The discussion of digital media allowing people to communicate music by what I called "sonic scores" understates the magnitude of the shift modern technology will allow and encourage. Especially as computer interfaces develop, and Internet exchange becomes easier, written communication per se will be increasingly marginalized. It is eerie to think of writing today, as part of one of the last generations to have "education" implying some ability to read complicated sentences and paragraphs. Is this an outrageous vision? Think of people interacting and manipulating their tools with pointing & clicking, of statements of opinion or stories which simply speak to you or provide video, of the increasing emphasis on the idea that anything which might confuse people is the responsibility of an institution to fix. One cannot presume on a person to be able to read. Whether they have been taught or not is immaterial. Where does the written word enter such a world? There would be a call for specialists, whether to read old material aloud (actors) for the broader market, or simply esoteric researching. There would be groups of reading hobbyists, eccentrics who say "No, really, I enjoy reading a story." We see glimpses of such a world already. Think of what is considered a "professional" web site, or the direction in which the web heads: No words, lots of video and movement. Soon, email will mostly mean voice mail (again). Since I like to work in quiet, since my work often involves listening or thinking, it will be a big step backward for me. I prefer that people write me, unless there is some compelling reason to do otherwise. That is an eccentric desire, apparently, but one which can be actualized during this brief period because of widespread literacy.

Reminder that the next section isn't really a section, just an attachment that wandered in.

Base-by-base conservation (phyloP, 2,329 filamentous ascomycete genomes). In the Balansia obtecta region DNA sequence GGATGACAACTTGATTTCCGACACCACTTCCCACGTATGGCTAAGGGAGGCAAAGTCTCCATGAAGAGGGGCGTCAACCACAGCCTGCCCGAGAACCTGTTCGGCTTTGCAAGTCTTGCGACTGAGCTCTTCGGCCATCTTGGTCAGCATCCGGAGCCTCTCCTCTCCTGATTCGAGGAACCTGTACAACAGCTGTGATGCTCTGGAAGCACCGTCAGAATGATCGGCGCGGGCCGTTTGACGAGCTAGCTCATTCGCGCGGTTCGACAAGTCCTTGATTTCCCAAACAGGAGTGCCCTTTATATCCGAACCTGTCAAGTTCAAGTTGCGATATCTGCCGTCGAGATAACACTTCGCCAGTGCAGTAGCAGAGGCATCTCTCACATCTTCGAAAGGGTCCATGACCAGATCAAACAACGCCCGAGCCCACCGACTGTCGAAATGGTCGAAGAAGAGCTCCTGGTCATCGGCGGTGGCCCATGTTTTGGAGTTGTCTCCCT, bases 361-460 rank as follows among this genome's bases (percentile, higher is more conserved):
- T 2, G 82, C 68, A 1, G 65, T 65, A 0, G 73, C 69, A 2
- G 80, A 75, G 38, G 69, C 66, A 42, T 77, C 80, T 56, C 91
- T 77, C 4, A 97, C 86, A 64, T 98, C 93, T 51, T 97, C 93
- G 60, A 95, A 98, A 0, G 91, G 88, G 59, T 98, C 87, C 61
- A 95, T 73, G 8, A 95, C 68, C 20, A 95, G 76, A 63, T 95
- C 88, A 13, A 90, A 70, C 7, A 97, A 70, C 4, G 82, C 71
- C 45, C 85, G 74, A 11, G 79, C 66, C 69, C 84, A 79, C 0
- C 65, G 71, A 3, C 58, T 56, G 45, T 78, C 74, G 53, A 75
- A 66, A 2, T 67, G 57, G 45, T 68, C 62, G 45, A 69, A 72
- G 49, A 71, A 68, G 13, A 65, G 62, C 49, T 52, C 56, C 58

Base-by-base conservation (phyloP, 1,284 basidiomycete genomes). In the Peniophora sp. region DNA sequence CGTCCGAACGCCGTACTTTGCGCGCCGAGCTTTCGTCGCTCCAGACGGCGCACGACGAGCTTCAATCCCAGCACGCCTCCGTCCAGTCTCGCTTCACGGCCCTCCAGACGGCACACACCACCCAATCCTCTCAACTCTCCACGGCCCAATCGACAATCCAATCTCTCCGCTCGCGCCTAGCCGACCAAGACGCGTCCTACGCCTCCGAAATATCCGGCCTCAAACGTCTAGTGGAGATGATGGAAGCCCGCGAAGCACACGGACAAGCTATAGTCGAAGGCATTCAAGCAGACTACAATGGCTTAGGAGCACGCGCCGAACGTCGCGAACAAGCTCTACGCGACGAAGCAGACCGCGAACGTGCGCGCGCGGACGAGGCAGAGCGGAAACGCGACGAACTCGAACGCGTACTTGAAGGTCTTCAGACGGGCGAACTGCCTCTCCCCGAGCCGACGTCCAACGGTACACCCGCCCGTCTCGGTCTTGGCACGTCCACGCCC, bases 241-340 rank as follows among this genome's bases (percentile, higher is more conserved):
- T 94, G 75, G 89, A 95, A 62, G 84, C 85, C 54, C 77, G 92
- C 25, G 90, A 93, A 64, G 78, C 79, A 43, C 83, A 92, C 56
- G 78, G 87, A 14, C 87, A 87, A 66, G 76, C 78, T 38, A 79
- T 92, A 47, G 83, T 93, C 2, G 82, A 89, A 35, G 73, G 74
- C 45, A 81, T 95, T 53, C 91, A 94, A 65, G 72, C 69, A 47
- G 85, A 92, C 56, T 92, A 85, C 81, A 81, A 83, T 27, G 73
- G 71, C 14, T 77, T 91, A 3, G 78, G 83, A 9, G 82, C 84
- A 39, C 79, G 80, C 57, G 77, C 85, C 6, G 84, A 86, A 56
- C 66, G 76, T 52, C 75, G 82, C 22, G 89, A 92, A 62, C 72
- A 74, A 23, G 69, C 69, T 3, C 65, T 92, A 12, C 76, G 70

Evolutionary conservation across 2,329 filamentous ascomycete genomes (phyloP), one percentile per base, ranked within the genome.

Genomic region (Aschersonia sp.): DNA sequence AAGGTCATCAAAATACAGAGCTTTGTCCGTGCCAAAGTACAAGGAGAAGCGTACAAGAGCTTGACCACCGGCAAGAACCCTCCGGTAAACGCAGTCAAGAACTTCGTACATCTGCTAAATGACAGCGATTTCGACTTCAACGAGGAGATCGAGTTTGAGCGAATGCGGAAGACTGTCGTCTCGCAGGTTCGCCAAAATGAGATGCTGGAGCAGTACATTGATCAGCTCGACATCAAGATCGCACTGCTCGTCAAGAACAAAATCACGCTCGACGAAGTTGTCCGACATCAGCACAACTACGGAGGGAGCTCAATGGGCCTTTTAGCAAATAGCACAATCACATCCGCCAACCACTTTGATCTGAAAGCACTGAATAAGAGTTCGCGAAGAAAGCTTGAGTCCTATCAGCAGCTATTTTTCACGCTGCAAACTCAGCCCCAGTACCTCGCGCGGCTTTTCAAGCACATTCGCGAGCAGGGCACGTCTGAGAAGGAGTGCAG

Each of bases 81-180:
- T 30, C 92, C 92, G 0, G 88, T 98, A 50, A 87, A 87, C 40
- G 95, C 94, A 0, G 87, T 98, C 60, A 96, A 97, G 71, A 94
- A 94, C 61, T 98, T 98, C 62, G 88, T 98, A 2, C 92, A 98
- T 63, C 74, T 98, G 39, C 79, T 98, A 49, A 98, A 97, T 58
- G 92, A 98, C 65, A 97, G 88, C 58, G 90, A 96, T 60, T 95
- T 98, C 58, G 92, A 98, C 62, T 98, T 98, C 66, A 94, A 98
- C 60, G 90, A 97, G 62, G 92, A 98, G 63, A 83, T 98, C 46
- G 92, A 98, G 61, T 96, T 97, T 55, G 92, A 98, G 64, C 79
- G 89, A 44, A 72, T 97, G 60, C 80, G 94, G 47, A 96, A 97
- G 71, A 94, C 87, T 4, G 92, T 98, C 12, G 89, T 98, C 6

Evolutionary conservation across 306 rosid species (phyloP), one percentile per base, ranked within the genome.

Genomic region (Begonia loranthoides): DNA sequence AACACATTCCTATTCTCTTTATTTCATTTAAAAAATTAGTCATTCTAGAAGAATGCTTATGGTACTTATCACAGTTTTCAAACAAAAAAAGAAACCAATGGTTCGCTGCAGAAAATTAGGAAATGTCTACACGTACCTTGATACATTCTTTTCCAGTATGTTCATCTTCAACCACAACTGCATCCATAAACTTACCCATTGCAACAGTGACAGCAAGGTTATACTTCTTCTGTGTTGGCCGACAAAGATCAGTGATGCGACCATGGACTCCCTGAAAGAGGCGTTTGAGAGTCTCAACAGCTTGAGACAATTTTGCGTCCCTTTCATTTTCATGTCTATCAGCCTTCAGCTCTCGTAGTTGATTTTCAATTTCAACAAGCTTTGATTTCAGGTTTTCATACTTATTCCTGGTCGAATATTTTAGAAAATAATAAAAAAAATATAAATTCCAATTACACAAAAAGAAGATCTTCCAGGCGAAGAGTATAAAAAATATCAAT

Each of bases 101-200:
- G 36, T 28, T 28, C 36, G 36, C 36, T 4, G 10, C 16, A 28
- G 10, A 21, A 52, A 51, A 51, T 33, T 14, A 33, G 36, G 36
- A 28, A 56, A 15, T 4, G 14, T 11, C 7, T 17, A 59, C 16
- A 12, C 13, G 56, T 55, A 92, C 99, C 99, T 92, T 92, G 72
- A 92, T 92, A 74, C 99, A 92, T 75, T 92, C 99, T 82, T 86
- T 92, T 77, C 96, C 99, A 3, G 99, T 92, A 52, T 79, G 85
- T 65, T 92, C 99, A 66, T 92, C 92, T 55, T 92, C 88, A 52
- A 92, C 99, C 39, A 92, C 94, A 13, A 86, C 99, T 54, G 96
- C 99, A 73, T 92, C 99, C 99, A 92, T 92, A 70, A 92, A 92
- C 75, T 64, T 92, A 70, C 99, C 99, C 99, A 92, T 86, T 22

This vision of limited literacy would bring us, oddly, full circle. The medieval era involved only specialist literacy, and even provided an atmosphere in which literacy virtually equaled power. Written music was, of its nature, strange and special in some way, of elite provenance. This is almost true again today. Leading lights of popular music have their music written only after the fact, by a professional transcriber. But let us not get carried away: Literacy is not power today, nor will it be during its decline. Knowing something is increasingly cause for derision, and the more esoteric or unpopular that thing is, the more derision there will be. The magic show of technological gadgetry is the only popular & sanctioned arena for showing knowledge today, that is, any knowledge beyond the physical instinct to shake one's assets or the plodding non-knowledge of fiscal self-importance. Yes, the technology wizards do generally know something, at least they do for now, and people are OK with that. The next phase, the demand people make, is to remove the computer from the interaction, in the sense that one does not feel as though one is interacting with a computer. It will be like an algebra problem, where the computer is removed by combining equations... there are people and computers, but the people will only see each other and not the computers. The computers are still there, but not perceived. Good or bad? It depends on how much misdirection is involved, and I expect there will be plenty. More to the point here, it will undermine technology-as-toy and so relegate technological knowledge back to the "shameful" category. This is when the real fun will begin, because there will be no widespread technological literacy either; we might never have that.